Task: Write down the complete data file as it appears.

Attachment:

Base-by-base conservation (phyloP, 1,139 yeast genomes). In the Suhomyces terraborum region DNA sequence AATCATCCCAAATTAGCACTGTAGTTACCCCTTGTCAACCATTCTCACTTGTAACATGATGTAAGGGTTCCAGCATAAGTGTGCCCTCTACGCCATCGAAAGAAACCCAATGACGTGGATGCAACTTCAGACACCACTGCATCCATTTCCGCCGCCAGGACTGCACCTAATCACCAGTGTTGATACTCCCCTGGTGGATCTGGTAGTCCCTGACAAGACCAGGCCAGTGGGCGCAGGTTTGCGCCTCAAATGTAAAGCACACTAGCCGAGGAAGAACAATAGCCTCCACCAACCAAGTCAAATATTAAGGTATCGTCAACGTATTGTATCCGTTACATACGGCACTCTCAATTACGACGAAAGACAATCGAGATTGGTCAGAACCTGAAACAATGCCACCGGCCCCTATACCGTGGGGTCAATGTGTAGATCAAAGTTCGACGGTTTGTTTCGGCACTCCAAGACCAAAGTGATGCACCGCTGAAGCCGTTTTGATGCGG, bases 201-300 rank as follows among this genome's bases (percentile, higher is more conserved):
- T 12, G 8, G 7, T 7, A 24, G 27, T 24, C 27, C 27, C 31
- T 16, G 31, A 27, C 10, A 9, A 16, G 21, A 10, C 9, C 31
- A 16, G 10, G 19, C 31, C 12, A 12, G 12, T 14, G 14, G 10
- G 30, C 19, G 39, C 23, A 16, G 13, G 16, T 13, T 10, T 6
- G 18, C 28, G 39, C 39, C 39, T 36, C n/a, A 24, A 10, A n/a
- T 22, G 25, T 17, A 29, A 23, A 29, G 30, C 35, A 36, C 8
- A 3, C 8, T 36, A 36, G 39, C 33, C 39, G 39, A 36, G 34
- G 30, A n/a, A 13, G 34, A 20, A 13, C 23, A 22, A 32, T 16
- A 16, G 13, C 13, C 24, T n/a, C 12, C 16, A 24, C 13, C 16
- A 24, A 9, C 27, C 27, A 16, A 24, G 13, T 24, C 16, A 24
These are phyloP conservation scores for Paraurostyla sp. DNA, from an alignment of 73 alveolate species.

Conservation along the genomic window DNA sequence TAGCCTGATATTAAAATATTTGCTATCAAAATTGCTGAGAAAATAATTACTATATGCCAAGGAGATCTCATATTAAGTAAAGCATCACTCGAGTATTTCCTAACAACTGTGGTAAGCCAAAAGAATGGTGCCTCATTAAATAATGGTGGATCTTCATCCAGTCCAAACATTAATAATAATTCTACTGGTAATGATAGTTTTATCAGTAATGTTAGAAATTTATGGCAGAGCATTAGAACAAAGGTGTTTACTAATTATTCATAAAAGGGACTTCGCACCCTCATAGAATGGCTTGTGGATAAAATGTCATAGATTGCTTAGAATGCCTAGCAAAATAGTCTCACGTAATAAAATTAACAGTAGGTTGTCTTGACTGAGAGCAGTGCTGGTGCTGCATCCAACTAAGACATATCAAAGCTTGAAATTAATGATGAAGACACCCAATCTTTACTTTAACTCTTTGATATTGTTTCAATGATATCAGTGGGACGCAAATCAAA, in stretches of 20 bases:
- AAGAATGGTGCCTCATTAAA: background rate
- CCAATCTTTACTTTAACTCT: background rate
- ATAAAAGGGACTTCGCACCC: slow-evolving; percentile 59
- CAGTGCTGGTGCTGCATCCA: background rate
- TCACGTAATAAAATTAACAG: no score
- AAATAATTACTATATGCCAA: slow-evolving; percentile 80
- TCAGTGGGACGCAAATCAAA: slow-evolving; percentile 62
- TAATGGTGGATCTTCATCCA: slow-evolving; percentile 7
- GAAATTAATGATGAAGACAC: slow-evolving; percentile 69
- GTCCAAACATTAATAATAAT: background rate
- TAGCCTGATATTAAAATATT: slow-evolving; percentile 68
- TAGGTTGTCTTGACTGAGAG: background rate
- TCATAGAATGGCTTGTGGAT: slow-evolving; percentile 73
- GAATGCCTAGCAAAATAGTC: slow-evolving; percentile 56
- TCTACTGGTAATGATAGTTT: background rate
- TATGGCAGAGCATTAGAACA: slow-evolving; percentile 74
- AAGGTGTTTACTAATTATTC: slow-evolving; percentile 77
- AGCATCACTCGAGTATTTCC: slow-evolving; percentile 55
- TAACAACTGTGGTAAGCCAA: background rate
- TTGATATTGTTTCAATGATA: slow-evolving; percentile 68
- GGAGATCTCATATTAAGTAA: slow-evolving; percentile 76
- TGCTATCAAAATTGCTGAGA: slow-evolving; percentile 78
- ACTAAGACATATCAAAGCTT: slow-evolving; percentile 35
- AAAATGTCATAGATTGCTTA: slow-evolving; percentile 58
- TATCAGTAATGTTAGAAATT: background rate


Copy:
Base-by-base conservation (phyloP, 1,139 yeast genomes). In the Suhomyces terraborum region DNA sequence AATCATCCCAAATTAGCACTGTAGTTACCCCTTGTCAACCATTCTCACTTGTAACATGATGTAAGGGTTCCAGCATAAGTGTGCCCTCTACGCCATCGAAAGAAACCCAATGACGTGGATGCAACTTCAGACACCACTGCATCCATTTCCGCCGCCAGGACTGCACCTAATCACCAGTGTTGATACTCCCCTGGTGGATCTGGTAGTCCCTGACAAGACCAGGCCAGTGGGCGCAGGTTTGCGCCTCAAATGTAAAGCACACTAGCCGAGGAAGAACAATAGCCTCCACCAACCAAGTCAAATATTAAGGTATCGTCAACGTATTGTATCCGTTACATACGGCACTCTCAATTACGACGAAAGACAATCGAGATTGGTCAGAACCTGAAACAATGCCACCGGCCCCTATACCGTGGGGTCAATGTGTAGATCAAAGTTCGACGGTTTGTTTCGGCACTCCAAGACCAAAGTGATGCACCGCTGAAGCCGTTTTGATGCGG, bases 201-300 rank as follows among this genome's bases (percentile, higher is more conserved):
- T 12, G 8, G 7, T 7, A 24, G 27, T 24, C 27, C 27, C 31
- T 16, G 31, A 27, C 10, A 9, A 16, G 21, A 10, C 9, C 31
- A 16, G 10, G 19, C 31, C 12, A 12, G 12, T 14, G 14, G 10
- G 30, C 19, G 39, C 23, A 16, G 13, G 16, T 13, T 10, T 6
- G 18, C 28, G 39, C 39, C 39, T 36, C n/a, A 24, A 10, A n/a
- T 22, G 25, T 17, A 29, A 23, A 29, G 30, C 35, A 36, C 8
- A 3, C 8, T 36, A 36, G 39, C 33, C 39, G 39, A 36, G 34
- G 30, A n/a, A 13, G 34, A 20, A 13, C 23, A 22, A 32, T 16
- A 16, G 13, C 13, C 24, T n/a, C 12, C 16, A 24, C 13, C 16
- A 24, A 9, C 27, C 27, A 16, A 24, G 13, T 24, C 16, A 24
These are phyloP conservation scores for Paraurostyla sp. DNA, from an alignment of 73 alveolate species.

Conservation along the genomic window DNA sequence TAGCCTGATATTAAAATATTTGCTATCAAAATTGCTGAGAAAATAATTACTATATGCCAAGGAGATCTCATATTAAGTAAAGCATCACTCGAGTATTTCCTAACAACTGTGGTAAGCCAAAAGAATGGTGCCTCATTAAATAATGGTGGATCTTCATCCAGTCCAAACATTAATAATAATTCTACTGGTAATGATAGTTTTATCAGTAATGTTAGAAATTTATGGCAGAGCATTAGAACAAAGGTGTTTACTAATTATTCATAAAAGGGACTTCGCACCCTCATAGAATGGCTTGTGGATAAAATGTCATAGATTGCTTAGAATGCCTAGCAAAATAGTCTCACGTAATAAAATTAACAGTAGGTTGTCTTGACTGAGAGCAGTGCTGGTGCTGCATCCAACTAAGACATATCAAAGCTTGAAATTAATGATGAAGACACCCAATCTTTACTTTAACTCTTTGATATTGTTTCAATGATATCAGTGGGACGCAAATCAAA, in stretches of 20 bases:
- AAGAATGGTGCCTCATTAAA: background rate
- CCAATCTTTACTTTAACTCT: background rate
- ATAAAAGGGACTTCGCACCC: slow-evolving; percentile 59
- CAGTGCTGGTGCTGCATCCA: background rate
- TCACGTAATAAAATTAACAG: no score
- AAATAATTACTATATGCCAA: slow-evolving; percentile 80
- TCAGTGGGACGCAAATCAAA: slow-evolving; percentile 62
- TAATGGTGGATCTTCATCCA: slow-evolving; percentile 7
- GAAATTAATGATGAAGACAC: slow-evolving; percentile 69
- GTCCAAACATTAATAATAAT: background rate
- TAGCCTGATATTAAAATATT: slow-evolving; percentile 68
- TAGGTTGTCTTGACTGAGAG: background rate
- TCATAGAATGGCTTGTGGAT: slow-evolving; percentile 73
- GAATGCCTAGCAAAATAGTC: slow-evolving; percentile 56
- TCTACTGGTAATGATAGTTT: background rate
- TATGGCAGAGCATTAGAACA: slow-evolving; percentile 74
- AAGGTGTTTACTAATTATTC: slow-evolving; percentile 77
- AGCATCACTCGAGTATTTCC: slow-evolving; percentile 55
- TAACAACTGTGGTAAGCCAA: background rate
- TTGATATTGTTTCAATGATA: slow-evolving; percentile 68
- GGAGATCTCATATTAAGTAA: slow-evolving; percentile 76
- TGCTATCAAAATTGCTGAGA: slow-evolving; percentile 78
- ACTAAGACATATCAAAGCTT: slow-evolving; percentile 35
- AAAATGTCATAGATTGCTTA: slow-evolving; percentile 58
- TATCAGTAATGTTAGAAATT: background rate